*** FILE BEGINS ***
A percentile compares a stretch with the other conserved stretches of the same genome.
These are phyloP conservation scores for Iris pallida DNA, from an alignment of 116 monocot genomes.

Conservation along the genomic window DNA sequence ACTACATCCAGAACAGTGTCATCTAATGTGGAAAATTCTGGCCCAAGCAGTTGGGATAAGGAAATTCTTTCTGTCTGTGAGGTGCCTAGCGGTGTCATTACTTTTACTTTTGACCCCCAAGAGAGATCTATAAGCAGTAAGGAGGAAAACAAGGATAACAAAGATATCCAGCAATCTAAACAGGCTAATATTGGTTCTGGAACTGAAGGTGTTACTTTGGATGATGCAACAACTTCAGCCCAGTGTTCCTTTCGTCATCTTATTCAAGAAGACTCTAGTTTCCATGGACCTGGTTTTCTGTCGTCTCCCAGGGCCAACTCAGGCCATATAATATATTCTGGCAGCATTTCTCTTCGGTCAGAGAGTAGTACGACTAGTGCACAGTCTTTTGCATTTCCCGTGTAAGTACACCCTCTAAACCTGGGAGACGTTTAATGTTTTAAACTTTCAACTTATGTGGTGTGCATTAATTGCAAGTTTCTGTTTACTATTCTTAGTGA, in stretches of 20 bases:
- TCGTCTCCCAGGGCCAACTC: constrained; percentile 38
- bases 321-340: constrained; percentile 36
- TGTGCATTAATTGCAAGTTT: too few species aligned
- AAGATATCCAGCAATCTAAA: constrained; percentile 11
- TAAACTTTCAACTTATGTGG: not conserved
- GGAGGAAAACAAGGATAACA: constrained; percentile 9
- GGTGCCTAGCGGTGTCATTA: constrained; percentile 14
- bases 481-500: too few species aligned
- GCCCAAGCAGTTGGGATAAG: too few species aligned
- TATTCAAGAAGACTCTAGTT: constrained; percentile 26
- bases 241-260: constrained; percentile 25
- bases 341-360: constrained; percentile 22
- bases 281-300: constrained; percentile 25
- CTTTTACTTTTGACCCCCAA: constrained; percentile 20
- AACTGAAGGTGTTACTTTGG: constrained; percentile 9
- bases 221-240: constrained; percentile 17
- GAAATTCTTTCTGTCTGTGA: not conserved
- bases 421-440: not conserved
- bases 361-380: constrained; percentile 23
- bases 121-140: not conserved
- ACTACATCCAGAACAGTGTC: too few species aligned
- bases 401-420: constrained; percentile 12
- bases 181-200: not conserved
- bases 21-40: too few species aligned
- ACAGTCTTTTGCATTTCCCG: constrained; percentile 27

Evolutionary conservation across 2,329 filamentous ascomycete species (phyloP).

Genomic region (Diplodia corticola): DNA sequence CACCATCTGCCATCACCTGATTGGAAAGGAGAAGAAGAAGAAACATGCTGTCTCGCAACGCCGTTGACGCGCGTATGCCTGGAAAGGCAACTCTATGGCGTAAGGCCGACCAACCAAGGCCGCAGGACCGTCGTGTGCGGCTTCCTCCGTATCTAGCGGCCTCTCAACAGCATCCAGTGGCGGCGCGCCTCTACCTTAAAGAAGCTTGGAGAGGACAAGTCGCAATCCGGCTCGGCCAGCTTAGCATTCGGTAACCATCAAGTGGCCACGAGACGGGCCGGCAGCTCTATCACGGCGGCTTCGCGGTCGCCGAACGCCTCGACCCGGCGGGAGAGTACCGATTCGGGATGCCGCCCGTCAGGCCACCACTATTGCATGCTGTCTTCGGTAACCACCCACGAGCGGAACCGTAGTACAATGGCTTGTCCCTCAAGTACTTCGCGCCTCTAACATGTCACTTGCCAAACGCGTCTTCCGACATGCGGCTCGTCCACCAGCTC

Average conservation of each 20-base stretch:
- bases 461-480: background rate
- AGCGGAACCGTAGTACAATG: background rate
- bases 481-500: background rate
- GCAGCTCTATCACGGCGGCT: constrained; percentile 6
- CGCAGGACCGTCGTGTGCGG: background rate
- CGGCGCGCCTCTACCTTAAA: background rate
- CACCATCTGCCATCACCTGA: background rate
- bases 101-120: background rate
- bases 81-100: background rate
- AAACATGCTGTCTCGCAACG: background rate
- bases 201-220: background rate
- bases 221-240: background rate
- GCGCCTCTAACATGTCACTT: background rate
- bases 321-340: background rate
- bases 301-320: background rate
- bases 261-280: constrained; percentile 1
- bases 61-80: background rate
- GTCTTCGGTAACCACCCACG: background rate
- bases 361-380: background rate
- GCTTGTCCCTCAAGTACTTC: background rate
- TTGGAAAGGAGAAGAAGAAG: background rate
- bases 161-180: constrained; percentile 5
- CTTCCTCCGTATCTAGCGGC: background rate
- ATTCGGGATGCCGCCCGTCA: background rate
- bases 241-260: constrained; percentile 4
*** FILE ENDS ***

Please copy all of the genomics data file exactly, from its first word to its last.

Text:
A percentile compares a stretch with the other conserved stretches of the same genome.
These are phyloP conservation scores for Iris pallida DNA, from an alignment of 116 monocot genomes.

Conservation along the genomic window DNA sequence ACTACATCCAGAACAGTGTCATCTAATGTGGAAAATTCTGGCCCAAGCAGTTGGGATAAGGAAATTCTTTCTGTCTGTGAGGTGCCTAGCGGTGTCATTACTTTTACTTTTGACCCCCAAGAGAGATCTATAAGCAGTAAGGAGGAAAACAAGGATAACAAAGATATCCAGCAATCTAAACAGGCTAATATTGGTTCTGGAACTGAAGGTGTTACTTTGGATGATGCAACAACTTCAGCCCAGTGTTCCTTTCGTCATCTTATTCAAGAAGACTCTAGTTTCCATGGACCTGGTTTTCTGTCGTCTCCCAGGGCCAACTCAGGCCATATAATATATTCTGGCAGCATTTCTCTTCGGTCAGAGAGTAGTACGACTAGTGCACAGTCTTTTGCATTTCCCGTGTAAGTACACCCTCTAAACCTGGGAGACGTTTAATGTTTTAAACTTTCAACTTATGTGGTGTGCATTAATTGCAAGTTTCTGTTTACTATTCTTAGTGA, in stretches of 20 bases:
- TCGTCTCCCAGGGCCAACTC: constrained; percentile 38
- bases 321-340: constrained; percentile 36
- TGTGCATTAATTGCAAGTTT: too few species aligned
- AAGATATCCAGCAATCTAAA: constrained; percentile 11
- TAAACTTTCAACTTATGTGG: not conserved
- GGAGGAAAACAAGGATAACA: constrained; percentile 9
- GGTGCCTAGCGGTGTCATTA: constrained; percentile 14
- bases 481-500: too few species aligned
- GCCCAAGCAGTTGGGATAAG: too few species aligned
- TATTCAAGAAGACTCTAGTT: constrained; percentile 26
- bases 241-260: constrained; percentile 25
- bases 341-360: constrained; percentile 22
- bases 281-300: constrained; percentile 25
- CTTTTACTTTTGACCCCCAA: constrained; percentile 20
- AACTGAAGGTGTTACTTTGG: constrained; percentile 9
- bases 221-240: constrained; percentile 17
- GAAATTCTTTCTGTCTGTGA: not conserved
- bases 421-440: not conserved
- bases 361-380: constrained; percentile 23
- bases 121-140: not conserved
- ACTACATCCAGAACAGTGTC: too few species aligned
- bases 401-420: constrained; percentile 12
- bases 181-200: not conserved
- bases 21-40: too few species aligned
- ACAGTCTTTTGCATTTCCCG: constrained; percentile 27

Evolutionary conservation across 2,329 filamentous ascomycete species (phyloP).

Genomic region (Diplodia corticola): DNA sequence CACCATCTGCCATCACCTGATTGGAAAGGAGAAGAAGAAGAAACATGCTGTCTCGCAACGCCGTTGACGCGCGTATGCCTGGAAAGGCAACTCTATGGCGTAAGGCCGACCAACCAAGGCCGCAGGACCGTCGTGTGCGGCTTCCTCCGTATCTAGCGGCCTCTCAACAGCATCCAGTGGCGGCGCGCCTCTACCTTAAAGAAGCTTGGAGAGGACAAGTCGCAATCCGGCTCGGCCAGCTTAGCATTCGGTAACCATCAAGTGGCCACGAGACGGGCCGGCAGCTCTATCACGGCGGCTTCGCGGTCGCCGAACGCCTCGACCCGGCGGGAGAGTACCGATTCGGGATGCCGCCCGTCAGGCCACCACTATTGCATGCTGTCTTCGGTAACCACCCACGAGCGGAACCGTAGTACAATGGCTTGTCCCTCAAGTACTTCGCGCCTCTAACATGTCACTTGCCAAACGCGTCTTCCGACATGCGGCTCGTCCACCAGCTC

Average conservation of each 20-base stretch:
- bases 461-480: background rate
- AGCGGAACCGTAGTACAATG: background rate
- bases 481-500: background rate
- GCAGCTCTATCACGGCGGCT: constrained; percentile 6
- CGCAGGACCGTCGTGTGCGG: background rate
- CGGCGCGCCTCTACCTTAAA: background rate
- CACCATCTGCCATCACCTGA: background rate
- bases 101-120: background rate
- bases 81-100: background rate
- AAACATGCTGTCTCGCAACG: background rate
- bases 201-220: background rate
- bases 221-240: background rate
- GCGCCTCTAACATGTCACTT: background rate
- bases 321-340: background rate
- bases 301-320: background rate
- bases 261-280: constrained; percentile 1
- bases 61-80: background rate
- GTCTTCGGTAACCACCCACG: background rate
- bases 361-380: background rate
- GCTTGTCCCTCAAGTACTTC: background rate
- TTGGAAAGGAGAAGAAGAAG: background rate
- bases 161-180: constrained; percentile 5
- CTTCCTCCGTATCTAGCGGC: background rate
- ATTCGGGATGCCGCCCGTCA: background rate
- bases 241-260: constrained; percentile 4